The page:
HAL is a simple format that provides a set of conventions for expressing hyperlinks in JSON - it’s basically just plain old JSON with hyperlinks! This encourage developers to build applications that use these hyperlinks to navigate between resources instead of using hard-coded URLs.

The following fields can be expected on every resource:

  • properties - The regular properties of the resource
  • _links - A JSON object containing a set of URL paths relative to the API base url
  • _embedded - A JSON object containing other resources embedded inside the current resource.

1.1.1.1. Collections

A set of resources is considered a collection.

1.1.2. HTTP Requests

Where possible the API strives to use appropriate HTTP methods for each action.

Method Description
GET Used for retrieving resources.
POST Used for creating resources or executing an action, among other things.
PUT Used for replacing resources.
DELETE Used for deleting resources.

Headers

Key Value
authorization Base64 encoded client id and client secret
accept-header application/json or application/hal+json
accept-language en-GB (default), en-US, de-DE, zh-CN

1.1.3. HTTP Status Codes

The API attempts to return appropriate HTTP status codes for every request.

Code Description
200 OK Success.
201 Created The request succeeded and resulted in a new resource being created.
The Location header of the response contains the URI of the new resource.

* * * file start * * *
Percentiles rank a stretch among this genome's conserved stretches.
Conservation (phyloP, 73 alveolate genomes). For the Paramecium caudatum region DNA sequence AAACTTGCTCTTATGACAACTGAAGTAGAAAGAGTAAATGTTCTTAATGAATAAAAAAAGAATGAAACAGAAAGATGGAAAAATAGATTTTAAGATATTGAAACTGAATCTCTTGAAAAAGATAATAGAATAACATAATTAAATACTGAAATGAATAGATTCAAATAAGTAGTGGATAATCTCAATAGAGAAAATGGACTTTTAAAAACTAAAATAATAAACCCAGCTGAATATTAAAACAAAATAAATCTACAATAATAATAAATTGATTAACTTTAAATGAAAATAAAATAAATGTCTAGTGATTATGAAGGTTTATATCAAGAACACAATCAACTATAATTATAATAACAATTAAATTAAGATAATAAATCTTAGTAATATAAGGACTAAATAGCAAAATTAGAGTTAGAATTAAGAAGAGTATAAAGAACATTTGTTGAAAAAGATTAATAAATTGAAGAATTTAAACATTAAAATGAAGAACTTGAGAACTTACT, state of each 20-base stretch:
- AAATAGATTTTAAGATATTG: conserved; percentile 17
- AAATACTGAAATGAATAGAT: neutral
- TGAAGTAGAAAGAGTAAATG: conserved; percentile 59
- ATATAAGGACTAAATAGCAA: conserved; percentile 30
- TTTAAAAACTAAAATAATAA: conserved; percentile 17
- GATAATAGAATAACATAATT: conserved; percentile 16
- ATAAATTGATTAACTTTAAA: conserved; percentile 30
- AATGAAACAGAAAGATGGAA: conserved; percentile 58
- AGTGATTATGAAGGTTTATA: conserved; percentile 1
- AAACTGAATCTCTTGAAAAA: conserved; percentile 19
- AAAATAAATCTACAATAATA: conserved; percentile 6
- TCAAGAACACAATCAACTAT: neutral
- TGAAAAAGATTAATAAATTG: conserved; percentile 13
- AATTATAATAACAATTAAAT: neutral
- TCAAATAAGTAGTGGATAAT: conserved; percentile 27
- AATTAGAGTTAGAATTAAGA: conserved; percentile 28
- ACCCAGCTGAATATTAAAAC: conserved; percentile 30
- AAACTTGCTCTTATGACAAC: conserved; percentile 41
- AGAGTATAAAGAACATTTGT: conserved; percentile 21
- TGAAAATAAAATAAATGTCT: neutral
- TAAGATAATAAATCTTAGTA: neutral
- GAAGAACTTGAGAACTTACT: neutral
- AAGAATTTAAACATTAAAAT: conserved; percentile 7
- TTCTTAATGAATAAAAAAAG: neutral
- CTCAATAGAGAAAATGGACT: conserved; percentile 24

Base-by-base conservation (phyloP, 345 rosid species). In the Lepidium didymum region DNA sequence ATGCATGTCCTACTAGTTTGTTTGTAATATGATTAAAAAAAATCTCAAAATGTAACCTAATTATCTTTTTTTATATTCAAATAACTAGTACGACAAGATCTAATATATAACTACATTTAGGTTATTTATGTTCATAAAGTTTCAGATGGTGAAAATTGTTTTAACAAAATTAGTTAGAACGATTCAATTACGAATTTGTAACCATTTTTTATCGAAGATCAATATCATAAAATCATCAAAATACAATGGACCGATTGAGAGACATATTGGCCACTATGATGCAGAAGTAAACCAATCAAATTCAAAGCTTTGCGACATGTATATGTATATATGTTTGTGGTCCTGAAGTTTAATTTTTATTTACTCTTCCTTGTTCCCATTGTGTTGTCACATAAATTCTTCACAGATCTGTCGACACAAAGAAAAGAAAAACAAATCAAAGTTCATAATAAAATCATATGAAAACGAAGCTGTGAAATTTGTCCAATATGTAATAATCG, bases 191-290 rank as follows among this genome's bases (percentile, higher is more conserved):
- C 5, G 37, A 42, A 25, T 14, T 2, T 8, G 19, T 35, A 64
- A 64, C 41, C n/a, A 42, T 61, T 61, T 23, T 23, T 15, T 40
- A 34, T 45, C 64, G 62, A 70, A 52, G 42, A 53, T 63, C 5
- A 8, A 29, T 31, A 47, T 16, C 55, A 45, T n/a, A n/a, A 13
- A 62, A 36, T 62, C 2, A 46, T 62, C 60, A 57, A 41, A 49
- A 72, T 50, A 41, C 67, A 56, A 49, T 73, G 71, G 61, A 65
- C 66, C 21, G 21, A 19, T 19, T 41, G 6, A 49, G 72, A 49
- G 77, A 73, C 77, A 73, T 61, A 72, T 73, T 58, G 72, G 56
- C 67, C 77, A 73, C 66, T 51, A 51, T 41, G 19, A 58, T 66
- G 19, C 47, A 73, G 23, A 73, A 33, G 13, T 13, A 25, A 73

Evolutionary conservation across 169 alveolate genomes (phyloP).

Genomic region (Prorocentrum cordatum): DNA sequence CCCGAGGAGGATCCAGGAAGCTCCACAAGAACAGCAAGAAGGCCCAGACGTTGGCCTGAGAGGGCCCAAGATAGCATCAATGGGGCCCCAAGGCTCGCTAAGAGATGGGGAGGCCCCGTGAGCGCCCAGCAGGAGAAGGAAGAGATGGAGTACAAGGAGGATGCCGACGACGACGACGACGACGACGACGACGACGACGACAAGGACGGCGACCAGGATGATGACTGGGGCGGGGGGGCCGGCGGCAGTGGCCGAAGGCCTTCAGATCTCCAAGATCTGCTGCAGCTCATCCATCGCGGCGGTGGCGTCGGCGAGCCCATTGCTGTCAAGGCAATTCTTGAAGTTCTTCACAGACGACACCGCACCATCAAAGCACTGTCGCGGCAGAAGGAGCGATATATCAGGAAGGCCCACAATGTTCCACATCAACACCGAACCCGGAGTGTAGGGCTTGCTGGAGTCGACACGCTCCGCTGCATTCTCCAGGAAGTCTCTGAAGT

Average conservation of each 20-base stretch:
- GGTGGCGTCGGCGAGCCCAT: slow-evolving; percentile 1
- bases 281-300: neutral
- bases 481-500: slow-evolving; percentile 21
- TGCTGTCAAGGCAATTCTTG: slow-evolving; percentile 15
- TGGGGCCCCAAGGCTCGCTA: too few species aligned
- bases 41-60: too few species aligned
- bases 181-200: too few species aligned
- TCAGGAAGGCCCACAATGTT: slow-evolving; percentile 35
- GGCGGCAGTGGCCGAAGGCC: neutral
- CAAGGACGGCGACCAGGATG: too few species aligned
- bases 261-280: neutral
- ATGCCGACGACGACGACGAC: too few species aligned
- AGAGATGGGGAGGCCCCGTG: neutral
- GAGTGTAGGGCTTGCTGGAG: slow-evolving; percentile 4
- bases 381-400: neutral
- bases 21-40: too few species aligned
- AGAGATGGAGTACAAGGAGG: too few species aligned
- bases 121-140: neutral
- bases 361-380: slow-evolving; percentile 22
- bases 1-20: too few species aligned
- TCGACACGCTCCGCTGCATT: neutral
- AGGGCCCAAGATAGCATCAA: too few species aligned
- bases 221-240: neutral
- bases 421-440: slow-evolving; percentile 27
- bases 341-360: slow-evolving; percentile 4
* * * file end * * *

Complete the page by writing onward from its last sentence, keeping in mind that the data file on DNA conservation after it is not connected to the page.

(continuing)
202 Accepted The request has been accepted for processing, but processing has not been completed.
204 No Content The request succeeded but the server is not returning any content.
This is the response for most DELETE requests.
400 Bad Request The request was invalid or cannot be otherwise served.
An accompanying error message will explain further.
401 Unauthorized Authentication credentials were missing or incorrect.
403 Forbidden The request is understood, but it has been refused or access is not allowed.
An accompanying error message will explain why.
404 Not Found The URI requested is invalid or the resource requested, such as an event, does not exist.
415 Unsupported Media Type The request entity has a Content-Type that the server does not support.
500 Internal Server Error Something is broken.
504 Gateway Timeout The server, while acting as a gateway or proxy, did not receive a timely response